What to do at each age to make sure you’re on track to retire

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There are undoubtedly a lot of things to follow when it comes to managing our personal finances. We keep an eye on our spending, our savings, our investments, our debts and even the ups and downs of our credit rating.

Making sure we’re on the right track to retirement may not seem so urgent, but it’s arguably the most important facet of our finances to watch out for. After all, you don’t want to approach your non-working years and realize that you are not financially prepared to quit working.

Select spoke with Andrew Meadows, senior vice president of Ubiquity Retirement + Savings, on what you can do each decade to make sure you’re on track to retire at 67.

In your 20s: save as much as you can

Your 20 years are a financially difficult decade. You’ve just graduated from college, perhaps on student loans, and you’re embarking on a new lifestyle that involves paying rent, utility bills and more, all with a living wage. ‘entry level.

When you’re just starting out on the job, you might find that retirement feels like a lifetime in the future, ”says Meadows.“ But don’t waste your biggest savings benefit: time. “The sooner you start putting money into your future, the more it can grow.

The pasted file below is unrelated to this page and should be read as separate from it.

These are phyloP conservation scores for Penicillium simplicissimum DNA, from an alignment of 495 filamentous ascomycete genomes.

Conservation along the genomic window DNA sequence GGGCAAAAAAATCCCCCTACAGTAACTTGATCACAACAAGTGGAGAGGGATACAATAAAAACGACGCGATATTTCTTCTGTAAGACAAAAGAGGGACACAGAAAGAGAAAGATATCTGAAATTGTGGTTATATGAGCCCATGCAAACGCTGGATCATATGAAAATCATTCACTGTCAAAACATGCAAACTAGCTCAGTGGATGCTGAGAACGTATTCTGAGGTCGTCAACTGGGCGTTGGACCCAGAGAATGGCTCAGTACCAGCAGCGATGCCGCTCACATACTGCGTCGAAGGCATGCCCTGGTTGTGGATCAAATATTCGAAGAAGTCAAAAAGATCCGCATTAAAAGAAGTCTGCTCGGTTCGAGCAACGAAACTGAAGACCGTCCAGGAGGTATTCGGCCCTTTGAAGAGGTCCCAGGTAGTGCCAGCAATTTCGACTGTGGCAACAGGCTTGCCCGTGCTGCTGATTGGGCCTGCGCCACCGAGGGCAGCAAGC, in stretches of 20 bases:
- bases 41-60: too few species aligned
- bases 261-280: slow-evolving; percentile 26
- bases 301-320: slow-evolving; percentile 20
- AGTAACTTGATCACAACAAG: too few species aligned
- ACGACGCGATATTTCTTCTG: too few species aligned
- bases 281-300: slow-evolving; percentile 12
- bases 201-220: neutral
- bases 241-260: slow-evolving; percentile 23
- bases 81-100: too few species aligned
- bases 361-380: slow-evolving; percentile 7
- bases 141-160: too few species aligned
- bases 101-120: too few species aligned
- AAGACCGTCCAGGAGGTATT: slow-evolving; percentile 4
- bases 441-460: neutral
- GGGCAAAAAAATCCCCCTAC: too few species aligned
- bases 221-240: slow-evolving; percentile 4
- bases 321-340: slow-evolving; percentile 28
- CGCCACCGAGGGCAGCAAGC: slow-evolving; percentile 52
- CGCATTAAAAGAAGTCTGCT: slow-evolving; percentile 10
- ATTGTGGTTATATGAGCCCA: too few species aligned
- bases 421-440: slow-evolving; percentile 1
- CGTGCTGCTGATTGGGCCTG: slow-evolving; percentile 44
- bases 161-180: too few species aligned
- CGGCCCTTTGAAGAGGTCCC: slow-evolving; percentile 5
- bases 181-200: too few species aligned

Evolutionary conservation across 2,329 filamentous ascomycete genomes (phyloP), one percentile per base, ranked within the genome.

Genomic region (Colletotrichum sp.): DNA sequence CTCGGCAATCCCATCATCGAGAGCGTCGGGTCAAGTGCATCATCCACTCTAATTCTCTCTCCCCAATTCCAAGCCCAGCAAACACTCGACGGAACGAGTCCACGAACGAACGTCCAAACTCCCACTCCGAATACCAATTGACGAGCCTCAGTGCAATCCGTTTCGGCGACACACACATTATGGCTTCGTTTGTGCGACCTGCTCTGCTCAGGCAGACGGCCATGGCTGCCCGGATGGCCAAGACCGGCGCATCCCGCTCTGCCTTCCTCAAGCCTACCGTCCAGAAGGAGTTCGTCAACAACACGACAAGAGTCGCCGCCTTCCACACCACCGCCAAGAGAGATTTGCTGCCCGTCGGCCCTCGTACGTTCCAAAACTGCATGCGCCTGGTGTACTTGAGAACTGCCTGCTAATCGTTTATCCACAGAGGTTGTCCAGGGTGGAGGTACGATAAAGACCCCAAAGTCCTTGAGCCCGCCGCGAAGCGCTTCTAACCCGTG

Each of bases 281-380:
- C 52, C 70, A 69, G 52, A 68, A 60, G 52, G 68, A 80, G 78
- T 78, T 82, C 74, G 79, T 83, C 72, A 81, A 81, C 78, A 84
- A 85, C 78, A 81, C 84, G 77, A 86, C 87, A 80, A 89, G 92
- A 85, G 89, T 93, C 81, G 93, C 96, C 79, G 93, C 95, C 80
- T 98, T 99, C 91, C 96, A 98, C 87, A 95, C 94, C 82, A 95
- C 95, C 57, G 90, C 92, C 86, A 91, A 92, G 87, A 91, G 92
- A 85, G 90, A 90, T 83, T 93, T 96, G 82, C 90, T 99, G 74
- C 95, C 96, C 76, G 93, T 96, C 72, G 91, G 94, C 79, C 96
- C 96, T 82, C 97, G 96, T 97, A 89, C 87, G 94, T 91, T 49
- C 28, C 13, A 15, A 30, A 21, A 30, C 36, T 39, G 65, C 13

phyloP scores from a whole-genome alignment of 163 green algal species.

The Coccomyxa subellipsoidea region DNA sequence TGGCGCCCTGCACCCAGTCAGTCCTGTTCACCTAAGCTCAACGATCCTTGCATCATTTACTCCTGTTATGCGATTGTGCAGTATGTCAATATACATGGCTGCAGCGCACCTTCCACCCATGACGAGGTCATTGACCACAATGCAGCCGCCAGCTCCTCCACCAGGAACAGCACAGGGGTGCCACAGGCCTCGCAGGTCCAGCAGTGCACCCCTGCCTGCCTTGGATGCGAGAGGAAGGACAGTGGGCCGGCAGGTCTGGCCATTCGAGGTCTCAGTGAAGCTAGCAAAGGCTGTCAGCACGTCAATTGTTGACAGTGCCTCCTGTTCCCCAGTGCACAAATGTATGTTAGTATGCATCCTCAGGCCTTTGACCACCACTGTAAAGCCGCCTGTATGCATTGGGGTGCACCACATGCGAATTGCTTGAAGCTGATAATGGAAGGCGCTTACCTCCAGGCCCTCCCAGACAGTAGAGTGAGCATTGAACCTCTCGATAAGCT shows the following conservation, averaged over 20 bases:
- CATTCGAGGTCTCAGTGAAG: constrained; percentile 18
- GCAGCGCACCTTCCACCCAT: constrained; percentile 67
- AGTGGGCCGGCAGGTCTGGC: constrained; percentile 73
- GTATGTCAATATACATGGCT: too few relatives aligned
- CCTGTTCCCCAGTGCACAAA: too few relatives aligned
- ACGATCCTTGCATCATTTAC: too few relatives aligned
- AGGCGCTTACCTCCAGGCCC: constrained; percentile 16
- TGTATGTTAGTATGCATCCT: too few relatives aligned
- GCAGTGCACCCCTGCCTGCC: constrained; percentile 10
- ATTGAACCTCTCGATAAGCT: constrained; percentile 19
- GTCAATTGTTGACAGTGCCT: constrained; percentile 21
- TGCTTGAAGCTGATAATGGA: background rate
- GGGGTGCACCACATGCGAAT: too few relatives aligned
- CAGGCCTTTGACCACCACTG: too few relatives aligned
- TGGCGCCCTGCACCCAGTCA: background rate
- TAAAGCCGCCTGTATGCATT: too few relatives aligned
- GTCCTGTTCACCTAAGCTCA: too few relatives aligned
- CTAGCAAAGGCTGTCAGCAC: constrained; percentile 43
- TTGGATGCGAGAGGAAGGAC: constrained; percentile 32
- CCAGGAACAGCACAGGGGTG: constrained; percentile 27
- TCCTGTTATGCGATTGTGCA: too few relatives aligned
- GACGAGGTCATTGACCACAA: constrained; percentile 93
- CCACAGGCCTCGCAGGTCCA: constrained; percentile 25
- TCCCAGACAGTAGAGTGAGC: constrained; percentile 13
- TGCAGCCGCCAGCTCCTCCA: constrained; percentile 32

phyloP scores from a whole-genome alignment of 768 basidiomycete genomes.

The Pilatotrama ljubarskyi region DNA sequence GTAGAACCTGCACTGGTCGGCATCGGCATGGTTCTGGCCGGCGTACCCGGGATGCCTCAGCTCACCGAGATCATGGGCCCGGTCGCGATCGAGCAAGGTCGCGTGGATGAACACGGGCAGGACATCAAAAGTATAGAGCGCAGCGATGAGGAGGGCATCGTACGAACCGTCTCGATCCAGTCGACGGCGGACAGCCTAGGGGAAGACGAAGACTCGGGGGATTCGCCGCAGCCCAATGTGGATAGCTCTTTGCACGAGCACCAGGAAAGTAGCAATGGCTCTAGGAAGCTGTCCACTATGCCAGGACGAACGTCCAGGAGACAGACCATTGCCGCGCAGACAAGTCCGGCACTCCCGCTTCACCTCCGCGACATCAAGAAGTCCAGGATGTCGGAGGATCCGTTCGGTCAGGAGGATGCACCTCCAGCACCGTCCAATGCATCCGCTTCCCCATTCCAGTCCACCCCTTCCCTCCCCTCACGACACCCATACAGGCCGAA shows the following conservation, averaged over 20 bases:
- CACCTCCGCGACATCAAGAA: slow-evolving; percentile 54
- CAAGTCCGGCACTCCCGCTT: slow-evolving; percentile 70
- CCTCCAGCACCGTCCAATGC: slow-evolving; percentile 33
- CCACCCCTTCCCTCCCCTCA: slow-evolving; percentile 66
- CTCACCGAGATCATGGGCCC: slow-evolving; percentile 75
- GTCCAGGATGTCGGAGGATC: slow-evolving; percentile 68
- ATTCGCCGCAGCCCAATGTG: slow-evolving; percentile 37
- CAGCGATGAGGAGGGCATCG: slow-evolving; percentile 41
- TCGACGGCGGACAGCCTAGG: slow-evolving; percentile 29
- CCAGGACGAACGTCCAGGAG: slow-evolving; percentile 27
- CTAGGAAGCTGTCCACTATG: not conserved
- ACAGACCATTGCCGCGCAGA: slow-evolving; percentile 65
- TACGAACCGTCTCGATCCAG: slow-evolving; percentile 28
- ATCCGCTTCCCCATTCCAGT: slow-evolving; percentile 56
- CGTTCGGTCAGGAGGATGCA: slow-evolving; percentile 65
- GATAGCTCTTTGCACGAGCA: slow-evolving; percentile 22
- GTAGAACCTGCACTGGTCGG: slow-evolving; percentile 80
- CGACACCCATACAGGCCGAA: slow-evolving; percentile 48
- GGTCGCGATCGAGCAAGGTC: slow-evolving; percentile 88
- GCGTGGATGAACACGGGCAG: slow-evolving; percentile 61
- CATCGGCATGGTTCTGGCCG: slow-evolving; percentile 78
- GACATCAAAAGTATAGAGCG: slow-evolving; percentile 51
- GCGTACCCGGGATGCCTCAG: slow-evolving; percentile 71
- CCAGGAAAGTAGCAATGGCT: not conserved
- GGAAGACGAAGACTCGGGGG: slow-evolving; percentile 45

Start by depositing a percentage of your paycheck each pay period into a 401 (k), if your employer offers one. Many employers also match your contributions up to a certain percentage.

“You might not be maximizing your contributions, but saving at least enough to maximize your business’s match will make you feel like you’re on the right track,” says Meadows.

Your goal at 30: Save once your salary. This benchmark includes money in your savings, retirement, business matchmaking and investment accounts.

What to do if your employer doesn’t offer 401 (k)

IRAs are a great alternative to a 401 (k), and you can set up recurring transfers from every paycheque so you never have the chance to run out of saving for retirement.

When shopping for an IRA, choose an account that has no minimum deposit and offers a variety of investment options. Some of the major suppliers include: Charles Schwab, Fidelity Investments, Avant-garde and E * TRADE. Or, consider a robo-advisor who offers IRAs and / or Roth IRAs, like Wealth front Where Improvement, both of which create a personalized portfolio of investments based on your personal goals.

In your 30s: save more

As you age, advance in your career, and earn a higher salary, you probably have more savings capacity than in your 20s. Take this opportunity to contribute Following when you retire with every bonus, increase or promotion at work.

“You know you’re on the right track when you’re able to contribute to this game and start to get closer to maximizing what you’re putting away,” Meadows said. Experts suggest aiming to save at least 15% of your gross pay.

Your goal at 40: Save 3 times your salary.

In your 40s: watch your spending

Your spending will likely increase in your 40s as you grow a family and accept big ticket items like a mortgage. The key is to continue to contribute to your retirement as you did, but monitoring your new expenses to make sure they don’t eat into your progress.